Estate Planning Mistakes to Avoid

A majority of people put off some very crucial life decisions until it’s too late—whether this is due to a lack of being able to follow through, procrastination, lack of knowledge, or denying their own mortality! More than 48% of Americans over the age of 50 don’t have a will or contingent estate plans.

What Is Estate Planning And Why Do I Need It?

Also known widely as the end-of-life planning, estate planning refers to taking control of situations that require a plan that can serve to manage an individual’s asset in the unfortunate event of death or incapacitation where palliative care is needed.

It includes a bequest of estate tax settlements, how assets will be distributed to the heirs, a living will about who gets the healthcare power of attorney, setting up a trust, charity/donation, funeral arrangements, and more.

While it’s understandably unpleasant even to fathom such things, everyone knows that no one lives forever. Often people wait till a significant health scare shakes them to the core to get out of the procrastination. Don’t wait for life to happen to you!

When you plan on devising an estate plan, make sure to work with an experienced attorney who’s well versed with estate laws to avoid added costs, taxation, probates, and heartache of dealing with significant pitfalls during such stressful times. Here are a few recurrent mistakes people make and their ultimate solution.

Common Mistakes

#1 Outdated Plans

Some parts of the estate plan can quickly become obsolete in case of significant life changes in the family, including death, birth, marriage, or divorce. It can also include things like changes in job status, net worth, residence, goals, composition of the estate, and many other factors.

Beneficiaries: Countless cases and rulings cause massive blows when an estate plan is made, for example, when one was single and hasn’t been updated after marriage or having children. Someone can remain inadvertently excluded, or the assets might go to unintended beneficiaries in case one has an outdated beneficiary or no contingency plan.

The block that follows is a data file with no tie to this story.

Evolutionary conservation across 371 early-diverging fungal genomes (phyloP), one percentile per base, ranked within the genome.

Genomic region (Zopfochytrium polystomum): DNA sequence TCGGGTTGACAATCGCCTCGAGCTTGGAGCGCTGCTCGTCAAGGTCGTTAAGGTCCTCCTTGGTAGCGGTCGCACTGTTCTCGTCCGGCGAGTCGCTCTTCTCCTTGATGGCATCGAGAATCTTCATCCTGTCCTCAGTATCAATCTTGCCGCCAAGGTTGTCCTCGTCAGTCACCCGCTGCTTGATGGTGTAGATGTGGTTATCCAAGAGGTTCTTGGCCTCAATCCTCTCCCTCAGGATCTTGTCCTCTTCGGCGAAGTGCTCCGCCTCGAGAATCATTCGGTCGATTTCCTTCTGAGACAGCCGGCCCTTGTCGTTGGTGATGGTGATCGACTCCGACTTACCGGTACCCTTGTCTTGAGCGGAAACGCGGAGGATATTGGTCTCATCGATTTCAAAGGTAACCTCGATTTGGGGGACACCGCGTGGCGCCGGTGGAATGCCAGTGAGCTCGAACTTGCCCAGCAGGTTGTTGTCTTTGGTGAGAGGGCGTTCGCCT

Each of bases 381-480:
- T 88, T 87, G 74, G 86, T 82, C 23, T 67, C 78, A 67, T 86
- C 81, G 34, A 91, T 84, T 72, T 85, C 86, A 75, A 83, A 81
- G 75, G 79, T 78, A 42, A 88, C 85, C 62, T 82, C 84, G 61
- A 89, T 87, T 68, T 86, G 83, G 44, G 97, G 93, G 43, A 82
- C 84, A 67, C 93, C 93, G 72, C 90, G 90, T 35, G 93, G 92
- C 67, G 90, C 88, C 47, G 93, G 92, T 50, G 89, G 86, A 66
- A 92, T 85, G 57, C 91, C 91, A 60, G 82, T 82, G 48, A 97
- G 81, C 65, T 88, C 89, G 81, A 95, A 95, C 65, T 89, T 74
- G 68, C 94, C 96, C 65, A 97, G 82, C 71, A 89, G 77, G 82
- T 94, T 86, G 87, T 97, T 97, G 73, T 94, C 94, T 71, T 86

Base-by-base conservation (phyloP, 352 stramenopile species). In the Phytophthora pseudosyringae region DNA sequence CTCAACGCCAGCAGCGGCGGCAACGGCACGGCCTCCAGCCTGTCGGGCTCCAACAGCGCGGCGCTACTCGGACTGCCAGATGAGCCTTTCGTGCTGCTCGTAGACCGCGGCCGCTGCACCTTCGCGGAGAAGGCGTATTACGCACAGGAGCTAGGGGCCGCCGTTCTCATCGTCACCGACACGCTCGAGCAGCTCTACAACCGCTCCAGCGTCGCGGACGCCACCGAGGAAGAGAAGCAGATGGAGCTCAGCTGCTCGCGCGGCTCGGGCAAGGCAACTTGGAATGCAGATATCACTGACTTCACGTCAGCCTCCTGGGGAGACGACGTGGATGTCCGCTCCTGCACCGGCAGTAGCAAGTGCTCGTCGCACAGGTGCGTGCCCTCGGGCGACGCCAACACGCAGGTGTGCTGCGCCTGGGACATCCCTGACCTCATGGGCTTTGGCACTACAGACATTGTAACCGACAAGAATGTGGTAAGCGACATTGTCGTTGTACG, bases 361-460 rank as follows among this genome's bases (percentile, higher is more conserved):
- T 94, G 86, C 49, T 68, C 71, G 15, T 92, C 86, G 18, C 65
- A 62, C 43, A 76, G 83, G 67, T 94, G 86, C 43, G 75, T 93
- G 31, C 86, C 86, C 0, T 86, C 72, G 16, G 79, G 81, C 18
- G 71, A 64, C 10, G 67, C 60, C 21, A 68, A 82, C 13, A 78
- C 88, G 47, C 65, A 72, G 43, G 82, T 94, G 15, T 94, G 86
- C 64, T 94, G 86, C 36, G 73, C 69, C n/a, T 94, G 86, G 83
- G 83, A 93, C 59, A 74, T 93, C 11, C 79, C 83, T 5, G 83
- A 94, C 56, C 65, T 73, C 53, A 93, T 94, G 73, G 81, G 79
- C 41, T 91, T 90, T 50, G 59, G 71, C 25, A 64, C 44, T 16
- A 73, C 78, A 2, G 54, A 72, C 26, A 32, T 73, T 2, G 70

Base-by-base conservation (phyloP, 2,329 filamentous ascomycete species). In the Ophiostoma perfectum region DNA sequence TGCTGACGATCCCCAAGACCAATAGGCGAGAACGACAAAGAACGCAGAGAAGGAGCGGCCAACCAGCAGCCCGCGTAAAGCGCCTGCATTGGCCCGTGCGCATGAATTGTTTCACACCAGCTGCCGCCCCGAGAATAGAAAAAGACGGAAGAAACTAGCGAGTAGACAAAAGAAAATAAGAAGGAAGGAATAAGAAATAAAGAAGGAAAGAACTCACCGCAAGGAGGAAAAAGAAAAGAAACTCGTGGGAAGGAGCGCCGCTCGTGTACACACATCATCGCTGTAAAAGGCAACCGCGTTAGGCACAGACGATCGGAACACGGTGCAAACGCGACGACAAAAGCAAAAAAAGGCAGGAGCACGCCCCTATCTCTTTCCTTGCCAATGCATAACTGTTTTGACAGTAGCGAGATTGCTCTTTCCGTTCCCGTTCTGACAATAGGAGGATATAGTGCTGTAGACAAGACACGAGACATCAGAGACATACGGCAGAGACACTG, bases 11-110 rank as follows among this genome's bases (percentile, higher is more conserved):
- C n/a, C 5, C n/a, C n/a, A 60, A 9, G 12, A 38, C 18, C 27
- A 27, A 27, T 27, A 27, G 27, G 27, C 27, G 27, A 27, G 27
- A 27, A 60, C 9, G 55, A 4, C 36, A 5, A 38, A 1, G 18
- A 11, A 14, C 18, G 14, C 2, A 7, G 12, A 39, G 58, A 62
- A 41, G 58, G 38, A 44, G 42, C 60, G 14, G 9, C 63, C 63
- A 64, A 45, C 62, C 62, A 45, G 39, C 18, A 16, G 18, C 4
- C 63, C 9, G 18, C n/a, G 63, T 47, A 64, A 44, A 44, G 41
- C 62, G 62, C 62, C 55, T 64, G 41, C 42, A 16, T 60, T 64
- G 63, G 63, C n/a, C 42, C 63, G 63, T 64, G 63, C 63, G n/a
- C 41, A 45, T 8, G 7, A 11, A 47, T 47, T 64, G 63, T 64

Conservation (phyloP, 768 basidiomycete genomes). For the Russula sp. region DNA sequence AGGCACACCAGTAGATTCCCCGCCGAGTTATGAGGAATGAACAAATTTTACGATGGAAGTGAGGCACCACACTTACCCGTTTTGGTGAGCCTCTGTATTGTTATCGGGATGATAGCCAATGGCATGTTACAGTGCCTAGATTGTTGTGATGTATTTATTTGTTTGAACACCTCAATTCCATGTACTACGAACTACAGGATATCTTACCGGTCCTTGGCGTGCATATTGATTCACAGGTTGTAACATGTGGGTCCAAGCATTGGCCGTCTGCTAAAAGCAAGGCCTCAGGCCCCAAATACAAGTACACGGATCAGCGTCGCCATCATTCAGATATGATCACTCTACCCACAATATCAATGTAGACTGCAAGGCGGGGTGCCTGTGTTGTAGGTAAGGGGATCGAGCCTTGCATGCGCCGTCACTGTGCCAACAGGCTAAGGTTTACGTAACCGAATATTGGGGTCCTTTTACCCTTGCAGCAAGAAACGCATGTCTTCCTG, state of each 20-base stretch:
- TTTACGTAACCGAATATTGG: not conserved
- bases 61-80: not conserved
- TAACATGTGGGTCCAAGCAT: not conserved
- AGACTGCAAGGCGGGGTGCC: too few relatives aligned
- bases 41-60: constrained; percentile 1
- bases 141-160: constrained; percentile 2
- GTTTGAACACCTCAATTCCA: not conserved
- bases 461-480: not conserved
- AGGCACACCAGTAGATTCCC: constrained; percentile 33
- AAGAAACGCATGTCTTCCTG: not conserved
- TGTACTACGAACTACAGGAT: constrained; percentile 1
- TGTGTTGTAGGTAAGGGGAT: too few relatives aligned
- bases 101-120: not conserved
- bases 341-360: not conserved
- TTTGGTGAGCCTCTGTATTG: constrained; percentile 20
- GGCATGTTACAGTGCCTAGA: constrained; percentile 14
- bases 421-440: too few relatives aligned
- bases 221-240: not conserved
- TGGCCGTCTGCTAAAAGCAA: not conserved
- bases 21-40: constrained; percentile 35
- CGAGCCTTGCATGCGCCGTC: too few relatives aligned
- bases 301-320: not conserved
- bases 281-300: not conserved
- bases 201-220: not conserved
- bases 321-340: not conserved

#2 No Plan for Palliative Care

Research reveals that over 70% of people over the age of 60 need long-term care. Not planning for disabilities can cost you more than $150,000 per year. Whether you’re still working or have moved into retirement, make sure to opt for efficient short- and long-term care planning and disability insurance.

#3 Not Choosing A Designated Guardian For Minor Beneficiaries

In case of the unfortunate, untimely death of you and your spouse, your children under the age of 18 will not be permitted to own a property as per the state laws. Save them the trouble of acquiring guardianship by drafting a will stating the custodian or trustee who should support the children until they are of legal age.

Make sure to spell out instructions of how you want them to be discrete or spend the money on minor beneficiaries so that your children can feel your love and live the life you wanted for them even after you’re gone.

Solution

Work with an estate planning lawyer who reflects on your individual goal by developing a unique approach. Kalicki Collier is a full-service law firm that offers compressive estate planning services, including tax planning, business planning, living trusts, divorce and family law, and more, in Reno, NV.

The firm also hosts proficient probate lawyers and trust attorneys who assist their clients throughout the daunting process. Connect with Nevada’s most renowned law firm at 775-204-0600 to request a consultation today.

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